Wednesday, September 8, 2021

Ohio Theater Closes – September 1971

Fifty years ago, Downtown Lorain probably began its slow, downward spiral with the closing of the Ohio Theater. Above is the article that ran in the Journal on September 2, 1971.

As the article noted, “The Ohio Theater, 549 Broadway, Lorain has added its name to the long list of movie houses where the lights have gone dim.

“Two days ago, Roy Fiedler of 4931 Front St., Vermilion, terminated his lease with Neal Mowery who owns the theater building with his wife. Fiedler had actually closed the theater two weeks before.

“Fiedler, who also operates the Liberty Theater in Vermilion, could not be reached for comment. Mowery has some ideas about why the theater was closing though.

"“There has been a lack of product, TV has hurt and other things. The fellow just couldn’t make his expenses,” Mowery said. “Lorain has three theaters downtown and none are too happy. They’re not making as many movies and anyway downtown is not a drawing card anymore.”

The Journal article notes that August Ilg, Mrs. Mowery’s father, started the Ohio Theater after the city began rebuilding after the Lorain Tornado of 1924. 

After the Ilg family decided to let others try their hand at operating the Ohio Theater, five different managers made an attempt at running it.

A little later in 1971, the Ohio Theater did reopen for a while, showing X-rated films with the result that obscenity charges were brought against the theater manager. But the curtain call for the theater didn’t last long.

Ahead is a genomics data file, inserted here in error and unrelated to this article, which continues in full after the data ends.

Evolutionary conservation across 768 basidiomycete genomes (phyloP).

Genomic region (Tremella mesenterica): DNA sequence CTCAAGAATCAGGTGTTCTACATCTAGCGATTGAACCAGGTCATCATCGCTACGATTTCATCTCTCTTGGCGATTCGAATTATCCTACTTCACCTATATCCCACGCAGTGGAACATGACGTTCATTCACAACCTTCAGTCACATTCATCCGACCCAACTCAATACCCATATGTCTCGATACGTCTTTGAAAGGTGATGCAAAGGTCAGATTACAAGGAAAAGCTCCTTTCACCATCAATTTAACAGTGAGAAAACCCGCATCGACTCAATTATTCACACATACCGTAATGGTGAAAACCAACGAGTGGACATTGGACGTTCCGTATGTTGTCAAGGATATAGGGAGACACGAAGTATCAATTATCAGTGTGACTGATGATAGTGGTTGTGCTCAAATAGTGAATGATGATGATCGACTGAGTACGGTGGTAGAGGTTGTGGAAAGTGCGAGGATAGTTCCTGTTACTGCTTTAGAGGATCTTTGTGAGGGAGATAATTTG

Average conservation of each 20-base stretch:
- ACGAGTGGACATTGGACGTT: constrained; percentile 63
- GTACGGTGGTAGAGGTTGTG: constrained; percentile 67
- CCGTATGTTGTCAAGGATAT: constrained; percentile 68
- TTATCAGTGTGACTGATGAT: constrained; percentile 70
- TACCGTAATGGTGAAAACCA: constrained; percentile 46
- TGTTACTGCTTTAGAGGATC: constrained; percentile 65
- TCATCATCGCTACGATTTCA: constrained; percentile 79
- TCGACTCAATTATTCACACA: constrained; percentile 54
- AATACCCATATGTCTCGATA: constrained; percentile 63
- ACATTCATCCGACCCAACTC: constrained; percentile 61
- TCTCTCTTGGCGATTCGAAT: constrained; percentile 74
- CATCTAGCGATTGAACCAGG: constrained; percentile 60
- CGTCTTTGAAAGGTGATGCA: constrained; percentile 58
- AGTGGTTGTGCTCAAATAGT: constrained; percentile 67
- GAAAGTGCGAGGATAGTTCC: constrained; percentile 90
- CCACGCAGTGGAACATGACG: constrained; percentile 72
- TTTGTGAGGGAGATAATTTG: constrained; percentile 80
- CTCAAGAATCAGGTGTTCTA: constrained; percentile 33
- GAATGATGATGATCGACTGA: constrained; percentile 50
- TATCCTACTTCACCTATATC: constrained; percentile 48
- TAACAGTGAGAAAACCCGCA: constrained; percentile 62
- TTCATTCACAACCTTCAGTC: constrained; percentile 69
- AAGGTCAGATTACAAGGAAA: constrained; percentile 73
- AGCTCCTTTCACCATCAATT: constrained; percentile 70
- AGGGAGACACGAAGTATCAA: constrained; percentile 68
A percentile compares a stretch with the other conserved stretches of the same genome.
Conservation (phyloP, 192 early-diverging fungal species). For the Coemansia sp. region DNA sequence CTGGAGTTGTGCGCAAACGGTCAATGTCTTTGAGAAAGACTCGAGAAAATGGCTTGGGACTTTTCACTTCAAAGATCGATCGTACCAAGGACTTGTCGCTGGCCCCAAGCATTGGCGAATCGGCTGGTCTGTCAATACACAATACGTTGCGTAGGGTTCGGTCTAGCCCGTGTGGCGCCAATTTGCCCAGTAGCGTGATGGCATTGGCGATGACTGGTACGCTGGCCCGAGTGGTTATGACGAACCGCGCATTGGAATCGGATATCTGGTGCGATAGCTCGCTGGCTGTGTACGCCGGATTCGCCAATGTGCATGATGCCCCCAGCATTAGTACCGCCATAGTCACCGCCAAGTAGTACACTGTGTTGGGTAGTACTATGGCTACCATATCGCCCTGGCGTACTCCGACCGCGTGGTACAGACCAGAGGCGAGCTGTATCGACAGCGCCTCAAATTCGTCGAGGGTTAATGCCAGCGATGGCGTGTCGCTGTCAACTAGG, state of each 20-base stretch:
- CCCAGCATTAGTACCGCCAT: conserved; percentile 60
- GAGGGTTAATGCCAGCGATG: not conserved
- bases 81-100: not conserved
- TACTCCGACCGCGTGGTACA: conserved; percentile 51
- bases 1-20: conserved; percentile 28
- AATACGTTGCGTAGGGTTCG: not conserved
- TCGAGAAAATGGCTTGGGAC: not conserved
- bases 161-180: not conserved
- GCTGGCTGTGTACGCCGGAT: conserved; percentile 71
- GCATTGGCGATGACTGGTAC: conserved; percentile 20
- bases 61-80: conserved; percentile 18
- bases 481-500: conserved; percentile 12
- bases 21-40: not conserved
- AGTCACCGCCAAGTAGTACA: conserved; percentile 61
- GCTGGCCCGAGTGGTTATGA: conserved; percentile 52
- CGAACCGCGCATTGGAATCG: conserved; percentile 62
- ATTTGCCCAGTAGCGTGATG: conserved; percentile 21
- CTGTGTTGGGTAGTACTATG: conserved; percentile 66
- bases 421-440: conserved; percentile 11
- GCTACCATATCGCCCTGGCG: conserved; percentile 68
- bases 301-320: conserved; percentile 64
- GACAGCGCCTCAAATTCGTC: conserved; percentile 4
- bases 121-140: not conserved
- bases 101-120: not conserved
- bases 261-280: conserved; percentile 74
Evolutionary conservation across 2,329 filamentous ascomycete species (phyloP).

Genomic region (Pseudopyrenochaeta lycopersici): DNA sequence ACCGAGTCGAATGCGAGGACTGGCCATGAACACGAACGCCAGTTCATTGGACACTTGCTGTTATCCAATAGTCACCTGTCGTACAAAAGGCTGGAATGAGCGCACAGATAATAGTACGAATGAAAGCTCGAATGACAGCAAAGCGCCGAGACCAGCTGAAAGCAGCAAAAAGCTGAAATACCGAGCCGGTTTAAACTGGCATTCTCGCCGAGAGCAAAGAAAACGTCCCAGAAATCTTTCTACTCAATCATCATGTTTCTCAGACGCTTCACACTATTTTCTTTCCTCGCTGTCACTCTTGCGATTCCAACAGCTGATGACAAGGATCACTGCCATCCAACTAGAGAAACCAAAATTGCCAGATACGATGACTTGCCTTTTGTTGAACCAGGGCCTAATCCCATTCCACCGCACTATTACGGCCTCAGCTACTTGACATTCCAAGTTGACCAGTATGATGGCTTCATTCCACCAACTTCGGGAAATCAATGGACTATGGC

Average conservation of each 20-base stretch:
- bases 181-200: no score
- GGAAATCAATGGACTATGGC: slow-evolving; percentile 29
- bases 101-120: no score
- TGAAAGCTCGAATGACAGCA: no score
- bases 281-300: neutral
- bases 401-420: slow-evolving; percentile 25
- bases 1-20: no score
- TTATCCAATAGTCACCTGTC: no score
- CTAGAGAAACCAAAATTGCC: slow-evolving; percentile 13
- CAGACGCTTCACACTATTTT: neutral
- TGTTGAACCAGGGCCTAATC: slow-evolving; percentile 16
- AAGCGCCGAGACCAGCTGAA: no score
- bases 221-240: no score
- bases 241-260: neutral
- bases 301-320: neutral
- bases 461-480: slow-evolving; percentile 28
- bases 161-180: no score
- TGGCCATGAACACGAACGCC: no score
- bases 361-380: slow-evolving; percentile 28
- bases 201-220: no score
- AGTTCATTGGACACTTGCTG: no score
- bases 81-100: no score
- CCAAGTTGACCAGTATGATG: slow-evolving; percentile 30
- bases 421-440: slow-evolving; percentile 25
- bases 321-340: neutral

Detail from a June 1955 Lorain Journal ad


Anonymous said...

That was a cool arched sign that was mounted over the Ohio Theater.I wonder if it was saved when they closed it up?One of the guys from American Pickers would just love to steal it for a song then quadruple their money back from some collector.

-Alan D Hopewell said...

The Ohio did reopen for a very short final run, from May to July of 1973.I worked there, selling tickets, concessions, whatever was needed, for a little money,free movies and candy, and the chance to ogle the Manager's daughter, Helen,who ran the projector and generally wore a bathing suit to work. Helen,her dad,his business partner Ray, and I were the entire staff. The movies were definitely not first run; indeed, some had already been on tv.
Herr Gallegher pops up in this story, as well-he panned one of the better films we showed, Zeffirelli's BROTHER SUN, SISTER MOON, about Francis of Assisi.I actually went to the Journal to ask him about it, and found to my dismay that he never saw the film, but sent an intern, and cribbed her notes.
Over the years, I'd spent many pleasant, thrilling hours at the Ohio, watching everything from SNOW WHITE to WILD IN THE STREETS, culminating in a summer as a theater droid, having a good time.

-Alan D Hopewell said...

DAN:I sorta cadged the Journal article and posted it on Facebook, the LORAIN, OHIO BY PHOTOS page; I gave you credit, as always.